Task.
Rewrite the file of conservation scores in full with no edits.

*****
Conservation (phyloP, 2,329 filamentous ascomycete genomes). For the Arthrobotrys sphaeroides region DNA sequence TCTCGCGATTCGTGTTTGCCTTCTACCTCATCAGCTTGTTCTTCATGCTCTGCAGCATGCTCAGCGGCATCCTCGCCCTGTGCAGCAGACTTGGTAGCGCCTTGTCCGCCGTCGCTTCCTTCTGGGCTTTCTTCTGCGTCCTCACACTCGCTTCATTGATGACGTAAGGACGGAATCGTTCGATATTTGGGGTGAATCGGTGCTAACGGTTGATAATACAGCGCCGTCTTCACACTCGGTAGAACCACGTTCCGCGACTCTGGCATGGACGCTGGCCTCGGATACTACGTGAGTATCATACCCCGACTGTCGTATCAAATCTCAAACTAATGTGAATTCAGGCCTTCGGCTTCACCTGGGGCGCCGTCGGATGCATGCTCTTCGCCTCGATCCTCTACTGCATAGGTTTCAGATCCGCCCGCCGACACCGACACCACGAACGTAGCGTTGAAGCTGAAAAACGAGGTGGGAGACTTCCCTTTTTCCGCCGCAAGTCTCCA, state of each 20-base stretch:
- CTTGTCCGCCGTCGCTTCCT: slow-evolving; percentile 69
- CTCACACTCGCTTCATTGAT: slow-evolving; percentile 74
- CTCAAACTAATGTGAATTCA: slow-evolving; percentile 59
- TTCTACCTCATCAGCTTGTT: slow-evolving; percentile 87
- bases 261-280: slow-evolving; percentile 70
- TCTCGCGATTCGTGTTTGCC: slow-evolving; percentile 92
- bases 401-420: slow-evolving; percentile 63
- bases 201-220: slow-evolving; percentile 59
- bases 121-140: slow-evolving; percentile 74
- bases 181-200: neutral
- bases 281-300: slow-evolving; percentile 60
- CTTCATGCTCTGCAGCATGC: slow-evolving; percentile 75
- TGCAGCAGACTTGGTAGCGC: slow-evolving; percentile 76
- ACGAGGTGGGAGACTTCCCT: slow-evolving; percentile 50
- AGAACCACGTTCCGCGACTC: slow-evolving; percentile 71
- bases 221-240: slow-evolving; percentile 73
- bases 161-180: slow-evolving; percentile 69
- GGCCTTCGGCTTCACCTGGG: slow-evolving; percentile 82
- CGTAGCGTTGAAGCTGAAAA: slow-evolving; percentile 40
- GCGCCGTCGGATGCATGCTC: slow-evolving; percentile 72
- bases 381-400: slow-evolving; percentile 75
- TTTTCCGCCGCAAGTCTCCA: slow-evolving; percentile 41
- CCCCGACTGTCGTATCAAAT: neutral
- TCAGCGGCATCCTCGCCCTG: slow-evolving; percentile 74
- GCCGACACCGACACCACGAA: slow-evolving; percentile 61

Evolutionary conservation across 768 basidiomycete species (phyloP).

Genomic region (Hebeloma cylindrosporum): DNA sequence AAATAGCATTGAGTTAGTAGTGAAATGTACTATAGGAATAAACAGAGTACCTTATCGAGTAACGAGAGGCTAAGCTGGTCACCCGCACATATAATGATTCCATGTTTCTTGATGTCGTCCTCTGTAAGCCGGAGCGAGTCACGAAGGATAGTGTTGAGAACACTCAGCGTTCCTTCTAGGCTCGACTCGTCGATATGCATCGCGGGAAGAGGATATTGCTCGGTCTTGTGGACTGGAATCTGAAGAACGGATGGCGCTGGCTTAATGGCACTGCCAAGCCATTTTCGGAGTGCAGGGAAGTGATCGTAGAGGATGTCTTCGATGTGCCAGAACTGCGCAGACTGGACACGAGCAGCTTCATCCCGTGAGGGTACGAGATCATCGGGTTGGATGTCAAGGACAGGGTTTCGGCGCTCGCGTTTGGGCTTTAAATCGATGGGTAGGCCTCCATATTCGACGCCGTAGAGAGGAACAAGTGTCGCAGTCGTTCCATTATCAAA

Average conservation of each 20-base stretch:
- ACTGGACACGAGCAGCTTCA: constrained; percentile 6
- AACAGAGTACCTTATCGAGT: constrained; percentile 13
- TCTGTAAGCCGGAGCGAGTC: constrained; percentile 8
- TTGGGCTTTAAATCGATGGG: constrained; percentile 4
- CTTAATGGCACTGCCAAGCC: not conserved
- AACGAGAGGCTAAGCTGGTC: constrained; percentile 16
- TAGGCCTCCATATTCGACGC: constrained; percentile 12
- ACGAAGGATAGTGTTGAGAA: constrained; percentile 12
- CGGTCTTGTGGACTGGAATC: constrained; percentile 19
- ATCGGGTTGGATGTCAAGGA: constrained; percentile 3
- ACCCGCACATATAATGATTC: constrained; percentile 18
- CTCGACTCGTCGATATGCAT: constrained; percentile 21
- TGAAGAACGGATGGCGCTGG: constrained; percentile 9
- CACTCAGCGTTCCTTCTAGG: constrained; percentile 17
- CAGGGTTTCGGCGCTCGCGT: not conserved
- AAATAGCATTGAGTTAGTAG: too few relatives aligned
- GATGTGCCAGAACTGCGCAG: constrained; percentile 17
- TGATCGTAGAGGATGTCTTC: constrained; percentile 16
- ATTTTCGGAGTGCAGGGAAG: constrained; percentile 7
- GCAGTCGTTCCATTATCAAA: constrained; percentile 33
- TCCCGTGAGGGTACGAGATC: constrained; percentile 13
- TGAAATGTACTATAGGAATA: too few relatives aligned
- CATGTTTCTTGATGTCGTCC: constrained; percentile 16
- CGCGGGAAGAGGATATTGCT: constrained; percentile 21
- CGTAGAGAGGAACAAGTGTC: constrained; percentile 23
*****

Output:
Conservation (phyloP, 2,329 filamentous ascomycete genomes). For the Arthrobotrys sphaeroides region DNA sequence TCTCGCGATTCGTGTTTGCCTTCTACCTCATCAGCTTGTTCTTCATGCTCTGCAGCATGCTCAGCGGCATCCTCGCCCTGTGCAGCAGACTTGGTAGCGCCTTGTCCGCCGTCGCTTCCTTCTGGGCTTTCTTCTGCGTCCTCACACTCGCTTCATTGATGACGTAAGGACGGAATCGTTCGATATTTGGGGTGAATCGGTGCTAACGGTTGATAATACAGCGCCGTCTTCACACTCGGTAGAACCACGTTCCGCGACTCTGGCATGGACGCTGGCCTCGGATACTACGTGAGTATCATACCCCGACTGTCGTATCAAATCTCAAACTAATGTGAATTCAGGCCTTCGGCTTCACCTGGGGCGCCGTCGGATGCATGCTCTTCGCCTCGATCCTCTACTGCATAGGTTTCAGATCCGCCCGCCGACACCGACACCACGAACGTAGCGTTGAAGCTGAAAAACGAGGTGGGAGACTTCCCTTTTTCCGCCGCAAGTCTCCA, state of each 20-base stretch:
- CTTGTCCGCCGTCGCTTCCT: slow-evolving; percentile 69
- CTCACACTCGCTTCATTGAT: slow-evolving; percentile 74
- CTCAAACTAATGTGAATTCA: slow-evolving; percentile 59
- TTCTACCTCATCAGCTTGTT: slow-evolving; percentile 87
- bases 261-280: slow-evolving; percentile 70
- TCTCGCGATTCGTGTTTGCC: slow-evolving; percentile 92
- bases 401-420: slow-evolving; percentile 63
- bases 201-220: slow-evolving; percentile 59
- bases 121-140: slow-evolving; percentile 74
- bases 181-200: neutral
- bases 281-300: slow-evolving; percentile 60
- CTTCATGCTCTGCAGCATGC: slow-evolving; percentile 75
- TGCAGCAGACTTGGTAGCGC: slow-evolving; percentile 76
- ACGAGGTGGGAGACTTCCCT: slow-evolving; percentile 50
- AGAACCACGTTCCGCGACTC: slow-evolving; percentile 71
- bases 221-240: slow-evolving; percentile 73
- bases 161-180: slow-evolving; percentile 69
- GGCCTTCGGCTTCACCTGGG: slow-evolving; percentile 82
- CGTAGCGTTGAAGCTGAAAA: slow-evolving; percentile 40
- GCGCCGTCGGATGCATGCTC: slow-evolving; percentile 72
- bases 381-400: slow-evolving; percentile 75
- TTTTCCGCCGCAAGTCTCCA: slow-evolving; percentile 41
- CCCCGACTGTCGTATCAAAT: neutral
- TCAGCGGCATCCTCGCCCTG: slow-evolving; percentile 74
- GCCGACACCGACACCACGAA: slow-evolving; percentile 61

Evolutionary conservation across 768 basidiomycete species (phyloP).

Genomic region (Hebeloma cylindrosporum): DNA sequence AAATAGCATTGAGTTAGTAGTGAAATGTACTATAGGAATAAACAGAGTACCTTATCGAGTAACGAGAGGCTAAGCTGGTCACCCGCACATATAATGATTCCATGTTTCTTGATGTCGTCCTCTGTAAGCCGGAGCGAGTCACGAAGGATAGTGTTGAGAACACTCAGCGTTCCTTCTAGGCTCGACTCGTCGATATGCATCGCGGGAAGAGGATATTGCTCGGTCTTGTGGACTGGAATCTGAAGAACGGATGGCGCTGGCTTAATGGCACTGCCAAGCCATTTTCGGAGTGCAGGGAAGTGATCGTAGAGGATGTCTTCGATGTGCCAGAACTGCGCAGACTGGACACGAGCAGCTTCATCCCGTGAGGGTACGAGATCATCGGGTTGGATGTCAAGGACAGGGTTTCGGCGCTCGCGTTTGGGCTTTAAATCGATGGGTAGGCCTCCATATTCGACGCCGTAGAGAGGAACAAGTGTCGCAGTCGTTCCATTATCAAA

Average conservation of each 20-base stretch:
- ACTGGACACGAGCAGCTTCA: constrained; percentile 6
- AACAGAGTACCTTATCGAGT: constrained; percentile 13
- TCTGTAAGCCGGAGCGAGTC: constrained; percentile 8
- TTGGGCTTTAAATCGATGGG: constrained; percentile 4
- CTTAATGGCACTGCCAAGCC: not conserved
- AACGAGAGGCTAAGCTGGTC: constrained; percentile 16
- TAGGCCTCCATATTCGACGC: constrained; percentile 12
- ACGAAGGATAGTGTTGAGAA: constrained; percentile 12
- CGGTCTTGTGGACTGGAATC: constrained; percentile 19
- ATCGGGTTGGATGTCAAGGA: constrained; percentile 3
- ACCCGCACATATAATGATTC: constrained; percentile 18
- CTCGACTCGTCGATATGCAT: constrained; percentile 21
- TGAAGAACGGATGGCGCTGG: constrained; percentile 9
- CACTCAGCGTTCCTTCTAGG: constrained; percentile 17
- CAGGGTTTCGGCGCTCGCGT: not conserved
- AAATAGCATTGAGTTAGTAG: too few relatives aligned
- GATGTGCCAGAACTGCGCAG: constrained; percentile 17
- TGATCGTAGAGGATGTCTTC: constrained; percentile 16
- ATTTTCGGAGTGCAGGGAAG: constrained; percentile 7
- GCAGTCGTTCCATTATCAAA: constrained; percentile 33
- TCCCGTGAGGGTACGAGATC: constrained; percentile 13
- TGAAATGTACTATAGGAATA: too few relatives aligned
- CATGTTTCTTGATGTCGTCC: constrained; percentile 16
- CGCGGGAAGAGGATATTGCT: constrained; percentile 21
- CGTAGAGAGGAACAAGTGTC: constrained; percentile 23